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Freelander Tyre Pressure

Discussion in 'Land Rover Freelander' started by reeflodge, Dec 14, 2009.

  1. reeflodge

    reeflodge New Member

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    Does anyone know the correct Tyre pressure for my freelander?
    Its a 1999 XDI 2.0 ltr diesel.

    The Manual says 26psi but thats for a smaller 195 tyre.
    I have 215/65 R16V fitted
     
  2. Missing Link

    Missing Link New Member

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    According to the Dunlop site your vehicle with that size of tyre should be 29psi (2.0bar)
     
    Last edited: Dec 14, 2009
  3. reeflodge

    reeflodge New Member

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    Thanks Missing Link
    Just had x4 new tyres fitted which was not cheap so I am going to make sure they are at the correct PSI so they last longer!
     
  4. Optimus Prime

    Optimus Prime Well-Known Member

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    sometimes with the freelander, it takes a little experimentation to find the right pressure. don't always go by what the book says (within reason). run mine at 34 psi all round, as usually fully loaded, seems about right.

    there is a test with a piece of chalk you can do to guide you on your way, but I just did mine by trial and error till it felt right.
     
  5. barbus

    barbus Member

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    Hi

    good question...i've taken the back seats out of my lander, so i'm guessing i should put lower pressure in the rear tyres':confused:...my hand book states 30psi all-round.!

    Whats the chalk test?
    Al
     
  6. The Mad Hat Man

    The Mad Hat Man Well-Known Member LZIR Despatch Agent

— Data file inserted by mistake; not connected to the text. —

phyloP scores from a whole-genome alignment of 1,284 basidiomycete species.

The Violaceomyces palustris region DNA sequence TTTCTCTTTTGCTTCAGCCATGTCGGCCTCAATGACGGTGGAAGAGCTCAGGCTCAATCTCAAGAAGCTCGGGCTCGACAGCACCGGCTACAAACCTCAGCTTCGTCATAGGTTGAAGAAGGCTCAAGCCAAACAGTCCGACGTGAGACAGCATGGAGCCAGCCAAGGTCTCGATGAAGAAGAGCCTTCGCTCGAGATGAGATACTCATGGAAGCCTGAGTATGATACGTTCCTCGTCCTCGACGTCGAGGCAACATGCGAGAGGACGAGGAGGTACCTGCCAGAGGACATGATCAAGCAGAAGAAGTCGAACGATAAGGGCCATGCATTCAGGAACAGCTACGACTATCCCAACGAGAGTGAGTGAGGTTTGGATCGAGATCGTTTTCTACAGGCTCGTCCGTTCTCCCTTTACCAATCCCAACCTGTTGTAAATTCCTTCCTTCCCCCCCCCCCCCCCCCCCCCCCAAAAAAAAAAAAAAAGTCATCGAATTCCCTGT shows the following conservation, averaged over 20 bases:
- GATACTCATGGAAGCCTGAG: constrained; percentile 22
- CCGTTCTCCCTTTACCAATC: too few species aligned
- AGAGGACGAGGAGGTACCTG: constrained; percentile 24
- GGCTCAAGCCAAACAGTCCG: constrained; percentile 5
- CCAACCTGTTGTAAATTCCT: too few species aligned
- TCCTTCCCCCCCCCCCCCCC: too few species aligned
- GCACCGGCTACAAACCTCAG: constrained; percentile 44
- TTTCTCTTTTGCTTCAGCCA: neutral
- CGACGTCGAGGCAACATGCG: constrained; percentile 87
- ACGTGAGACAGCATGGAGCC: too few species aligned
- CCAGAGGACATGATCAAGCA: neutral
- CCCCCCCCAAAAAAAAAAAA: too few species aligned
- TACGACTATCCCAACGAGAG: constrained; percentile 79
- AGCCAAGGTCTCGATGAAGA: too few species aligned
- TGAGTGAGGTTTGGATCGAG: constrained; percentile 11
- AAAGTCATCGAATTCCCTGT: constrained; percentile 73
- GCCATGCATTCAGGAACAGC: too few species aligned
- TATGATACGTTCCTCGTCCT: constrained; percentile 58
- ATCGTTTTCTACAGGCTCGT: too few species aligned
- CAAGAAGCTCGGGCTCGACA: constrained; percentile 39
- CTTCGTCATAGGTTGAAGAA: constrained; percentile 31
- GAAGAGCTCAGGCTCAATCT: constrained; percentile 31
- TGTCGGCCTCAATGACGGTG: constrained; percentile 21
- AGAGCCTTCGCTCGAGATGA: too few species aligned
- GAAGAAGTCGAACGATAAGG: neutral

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    put a chalk line across each tyre - drive it a couple of hundred yards (in the dry) see if the line has been removed from the centre or the edge of the tyre - adjust pressures accordingly.
     
  7. barbus

    barbus Member

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    Hey ' Mad hat man'

    Thanks for that:clap2:...simple's when you know how.:D
     
  8. GasFiredDisco

    GasFiredDisco New Member

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    Keep all the pressures the same, it's for the same reason you put the new tyres on the rear.
     
  9. Missing Link

    Missing Link New Member

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    Removing trim, seats etc. will make little difference to the overall weight of the vehicle enough to justify reducing the pressure. It is more likely that you would need to raise the pressure with heavy loads.
    All tyres would have an ideal footprint for the road surface but few manufacturers seem to publish what they should be.
    OPs test optimises the scrubbing differences between the rolling radius of the inner and outer parts of the tyre so should produce good results.
     
  10. chromiumuk

    chromiumuk New Member

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    I'm running 30psi front & 32psi rear thinking that it's better to have a small amount more on the rear tyres to help with the drivetrain. I know 2psi aint a lot but then neither is a few mm wear difference.